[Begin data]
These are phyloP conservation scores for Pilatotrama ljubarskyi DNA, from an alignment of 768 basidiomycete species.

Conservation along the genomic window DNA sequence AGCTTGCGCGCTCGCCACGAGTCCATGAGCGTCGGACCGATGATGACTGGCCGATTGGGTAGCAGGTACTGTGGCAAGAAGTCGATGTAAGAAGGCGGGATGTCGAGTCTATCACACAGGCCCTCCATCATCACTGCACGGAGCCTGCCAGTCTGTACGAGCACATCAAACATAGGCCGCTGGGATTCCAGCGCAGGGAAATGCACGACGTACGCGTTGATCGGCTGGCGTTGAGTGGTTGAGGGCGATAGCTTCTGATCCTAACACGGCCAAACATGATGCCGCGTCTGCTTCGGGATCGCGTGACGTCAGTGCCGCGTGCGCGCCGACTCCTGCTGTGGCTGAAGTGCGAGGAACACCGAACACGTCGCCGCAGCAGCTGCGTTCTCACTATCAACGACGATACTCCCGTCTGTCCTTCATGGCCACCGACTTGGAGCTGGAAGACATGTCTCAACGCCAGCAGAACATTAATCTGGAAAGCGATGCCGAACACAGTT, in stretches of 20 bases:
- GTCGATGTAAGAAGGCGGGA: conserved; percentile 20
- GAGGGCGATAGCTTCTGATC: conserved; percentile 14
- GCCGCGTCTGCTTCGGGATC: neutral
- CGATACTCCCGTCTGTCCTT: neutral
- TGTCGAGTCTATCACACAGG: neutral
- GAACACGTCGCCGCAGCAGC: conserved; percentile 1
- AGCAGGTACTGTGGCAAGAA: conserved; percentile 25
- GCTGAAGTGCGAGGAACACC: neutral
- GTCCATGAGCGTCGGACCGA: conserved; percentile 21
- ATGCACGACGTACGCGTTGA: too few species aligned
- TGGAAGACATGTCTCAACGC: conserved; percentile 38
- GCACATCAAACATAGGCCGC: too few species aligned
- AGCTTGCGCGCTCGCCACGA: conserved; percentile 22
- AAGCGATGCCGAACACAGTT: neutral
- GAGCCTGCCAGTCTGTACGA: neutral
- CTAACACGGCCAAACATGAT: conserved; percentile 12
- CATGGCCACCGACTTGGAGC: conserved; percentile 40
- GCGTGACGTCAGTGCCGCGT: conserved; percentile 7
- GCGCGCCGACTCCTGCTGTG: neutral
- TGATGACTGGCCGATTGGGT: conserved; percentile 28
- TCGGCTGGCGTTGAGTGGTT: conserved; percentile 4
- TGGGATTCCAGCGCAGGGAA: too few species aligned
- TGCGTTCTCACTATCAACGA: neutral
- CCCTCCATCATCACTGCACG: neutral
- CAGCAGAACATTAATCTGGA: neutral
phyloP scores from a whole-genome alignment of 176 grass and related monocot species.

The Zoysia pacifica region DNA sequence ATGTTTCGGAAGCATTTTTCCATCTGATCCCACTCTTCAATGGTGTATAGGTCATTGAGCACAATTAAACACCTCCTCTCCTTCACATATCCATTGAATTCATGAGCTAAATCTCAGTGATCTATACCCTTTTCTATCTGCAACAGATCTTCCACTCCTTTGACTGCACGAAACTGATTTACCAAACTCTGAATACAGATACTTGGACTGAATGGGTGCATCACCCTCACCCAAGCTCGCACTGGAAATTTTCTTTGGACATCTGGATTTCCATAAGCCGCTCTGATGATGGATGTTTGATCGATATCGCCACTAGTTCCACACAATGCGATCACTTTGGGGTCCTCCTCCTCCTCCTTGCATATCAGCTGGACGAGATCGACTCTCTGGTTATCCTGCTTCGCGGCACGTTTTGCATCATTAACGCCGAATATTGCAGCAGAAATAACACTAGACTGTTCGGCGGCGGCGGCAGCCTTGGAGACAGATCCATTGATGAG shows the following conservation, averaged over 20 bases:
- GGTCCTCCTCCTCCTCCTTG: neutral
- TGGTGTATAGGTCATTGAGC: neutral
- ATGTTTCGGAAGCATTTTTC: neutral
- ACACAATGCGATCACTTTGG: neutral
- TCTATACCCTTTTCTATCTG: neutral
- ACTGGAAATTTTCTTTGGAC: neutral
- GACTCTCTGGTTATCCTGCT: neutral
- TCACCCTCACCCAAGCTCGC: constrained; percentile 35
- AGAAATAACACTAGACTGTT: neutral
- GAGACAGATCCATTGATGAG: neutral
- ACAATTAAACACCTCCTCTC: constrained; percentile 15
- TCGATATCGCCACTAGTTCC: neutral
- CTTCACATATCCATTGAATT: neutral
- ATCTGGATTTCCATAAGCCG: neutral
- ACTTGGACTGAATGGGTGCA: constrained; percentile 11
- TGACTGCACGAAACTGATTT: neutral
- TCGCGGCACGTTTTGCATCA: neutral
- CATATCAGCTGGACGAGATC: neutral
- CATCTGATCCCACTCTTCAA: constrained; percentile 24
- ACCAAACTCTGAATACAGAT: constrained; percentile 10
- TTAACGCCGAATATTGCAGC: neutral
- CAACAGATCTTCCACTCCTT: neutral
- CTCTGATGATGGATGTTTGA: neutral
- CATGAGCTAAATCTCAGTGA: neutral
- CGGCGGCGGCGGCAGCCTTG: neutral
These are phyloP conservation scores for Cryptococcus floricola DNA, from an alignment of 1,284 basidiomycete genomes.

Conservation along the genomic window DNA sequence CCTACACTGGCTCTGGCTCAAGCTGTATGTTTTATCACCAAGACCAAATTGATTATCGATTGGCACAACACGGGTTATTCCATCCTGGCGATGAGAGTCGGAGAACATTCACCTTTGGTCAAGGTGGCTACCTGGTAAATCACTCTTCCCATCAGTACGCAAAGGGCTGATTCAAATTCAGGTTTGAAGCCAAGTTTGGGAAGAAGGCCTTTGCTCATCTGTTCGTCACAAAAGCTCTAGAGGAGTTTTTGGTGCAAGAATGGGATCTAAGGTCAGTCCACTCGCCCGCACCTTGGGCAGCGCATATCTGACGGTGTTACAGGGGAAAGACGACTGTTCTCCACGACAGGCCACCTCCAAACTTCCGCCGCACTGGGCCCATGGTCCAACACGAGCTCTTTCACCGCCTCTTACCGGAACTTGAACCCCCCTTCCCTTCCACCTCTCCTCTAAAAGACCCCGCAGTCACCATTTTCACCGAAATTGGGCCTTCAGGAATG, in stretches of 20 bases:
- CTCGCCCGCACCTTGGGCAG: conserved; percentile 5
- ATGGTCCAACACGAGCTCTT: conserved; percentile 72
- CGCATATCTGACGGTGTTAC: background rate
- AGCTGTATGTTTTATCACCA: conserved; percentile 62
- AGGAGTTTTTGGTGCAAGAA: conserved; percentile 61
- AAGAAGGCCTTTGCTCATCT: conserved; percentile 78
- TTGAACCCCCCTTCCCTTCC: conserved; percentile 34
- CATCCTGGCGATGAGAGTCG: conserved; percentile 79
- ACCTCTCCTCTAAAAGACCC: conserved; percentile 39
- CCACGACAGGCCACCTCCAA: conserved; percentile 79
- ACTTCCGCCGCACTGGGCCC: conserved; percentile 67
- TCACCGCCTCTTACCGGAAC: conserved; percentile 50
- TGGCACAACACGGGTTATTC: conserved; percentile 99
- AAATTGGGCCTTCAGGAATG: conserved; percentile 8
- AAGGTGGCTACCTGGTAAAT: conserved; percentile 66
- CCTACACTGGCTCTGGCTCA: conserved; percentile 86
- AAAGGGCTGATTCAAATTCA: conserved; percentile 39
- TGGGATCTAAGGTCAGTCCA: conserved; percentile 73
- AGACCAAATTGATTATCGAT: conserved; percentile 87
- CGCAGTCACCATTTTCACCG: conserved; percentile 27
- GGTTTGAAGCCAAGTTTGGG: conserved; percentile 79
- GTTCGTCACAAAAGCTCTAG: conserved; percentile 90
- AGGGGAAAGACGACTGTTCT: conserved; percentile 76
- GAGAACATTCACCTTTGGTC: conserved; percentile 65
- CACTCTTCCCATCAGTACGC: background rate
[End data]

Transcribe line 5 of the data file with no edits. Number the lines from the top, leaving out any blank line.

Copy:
- GCCGCGTCTGCTTCGGGATC: neutral